Forwarding
    Quick Detour – Dynamic DNS

•   Use Dynamic DNS (DynDNS)
•   Leethaxor.ath.cx (FREE)
•   http://www.dyndns.com/
•   Run ddclient on Firewall
•   Remotely connect using DNS Name
•   ssh skippy@leethaxor.ath.cx
•   ssh –D 1650 skippy@leethaxor.ath.cx
     (set firefox to use SOCKS at 127.0.0.1:1650)
                 More SSH Uses

• Copy Files (FAST+SAFE)
   Push (current machine to remote machine)
     scp -r -P 222 ./myDir/ root@mydomain.ath.cx:/test
     tar -cf - ./myDir/ | ssh -p 222 user@mydomain.ath.cx "cd /test/; tar -xf -"

   Pull (remote machine to current machine)
     scp -r -P 222 root@mydomain.ath.cx:/test/myDir ./
     ssh -p 222 user@mydomain.ath.cx "cd /test/; tar -cf - ./myDir" | tar -xf -

   Faster than SCP!
     Only 1 TCP connection for ALL files (SSH)
     No three-way handshake per file (SCP)
   http://www.dearm.co.uk/cotwssh/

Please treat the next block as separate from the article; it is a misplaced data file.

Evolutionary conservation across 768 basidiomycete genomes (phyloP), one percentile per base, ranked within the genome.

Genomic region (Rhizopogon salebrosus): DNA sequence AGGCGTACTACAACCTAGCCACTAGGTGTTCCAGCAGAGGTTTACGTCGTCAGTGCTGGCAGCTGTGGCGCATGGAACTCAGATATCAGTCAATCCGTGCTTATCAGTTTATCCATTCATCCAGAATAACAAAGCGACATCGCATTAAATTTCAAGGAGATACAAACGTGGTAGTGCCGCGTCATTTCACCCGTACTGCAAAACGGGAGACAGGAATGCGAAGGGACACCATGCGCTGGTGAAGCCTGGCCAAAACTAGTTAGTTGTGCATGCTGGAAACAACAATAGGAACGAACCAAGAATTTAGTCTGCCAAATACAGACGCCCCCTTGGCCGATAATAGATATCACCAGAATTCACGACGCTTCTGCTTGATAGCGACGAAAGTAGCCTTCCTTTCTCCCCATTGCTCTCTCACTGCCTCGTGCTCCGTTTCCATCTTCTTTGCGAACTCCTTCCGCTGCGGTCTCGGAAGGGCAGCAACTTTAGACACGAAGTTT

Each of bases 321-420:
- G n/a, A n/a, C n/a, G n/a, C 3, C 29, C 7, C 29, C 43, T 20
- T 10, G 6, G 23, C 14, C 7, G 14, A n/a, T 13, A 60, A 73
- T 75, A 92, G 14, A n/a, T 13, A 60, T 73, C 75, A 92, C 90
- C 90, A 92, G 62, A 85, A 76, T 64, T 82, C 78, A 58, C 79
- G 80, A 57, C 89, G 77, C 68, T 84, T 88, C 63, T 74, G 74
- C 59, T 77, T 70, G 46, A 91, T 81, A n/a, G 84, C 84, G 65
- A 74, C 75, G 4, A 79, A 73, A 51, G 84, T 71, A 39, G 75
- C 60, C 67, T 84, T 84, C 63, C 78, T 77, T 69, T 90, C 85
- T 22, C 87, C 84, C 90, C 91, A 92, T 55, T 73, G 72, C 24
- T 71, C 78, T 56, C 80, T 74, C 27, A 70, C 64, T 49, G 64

Summary

• SSH keys for better authentication
• SOCKS with SSH
•  keychain for fewer passwords
• General tunneling for privacy
• SSH pipes
• Remote backups
• Faster Recursive File Copy than SCP, SFTP,
  FTP, etc
• SSH can do more than this
                          References

•   [1]   http://www.vandyke.com/solutions/ssh_overview/ssh_overview.pdf
•   [2]   http://www.tacc.utexas.edu/services/userguides/ssh_detailed/
•   [3]   http://en.wikipedia.org/wiki/Secure_Shell
•   [4]   RFC 4251
•   [5]   http://www.securityfocus.com/infocus/1812
•   [6]   http://irg.cs.ohiou.edu/~jwyllie/ssh_config
•   [7]   http://http://www.hmug.org/man/1/ssh.php
•   [8]   http://www.chiark.greenend.org.uk/~sgtatham/putty/

				
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posted:4/23/2010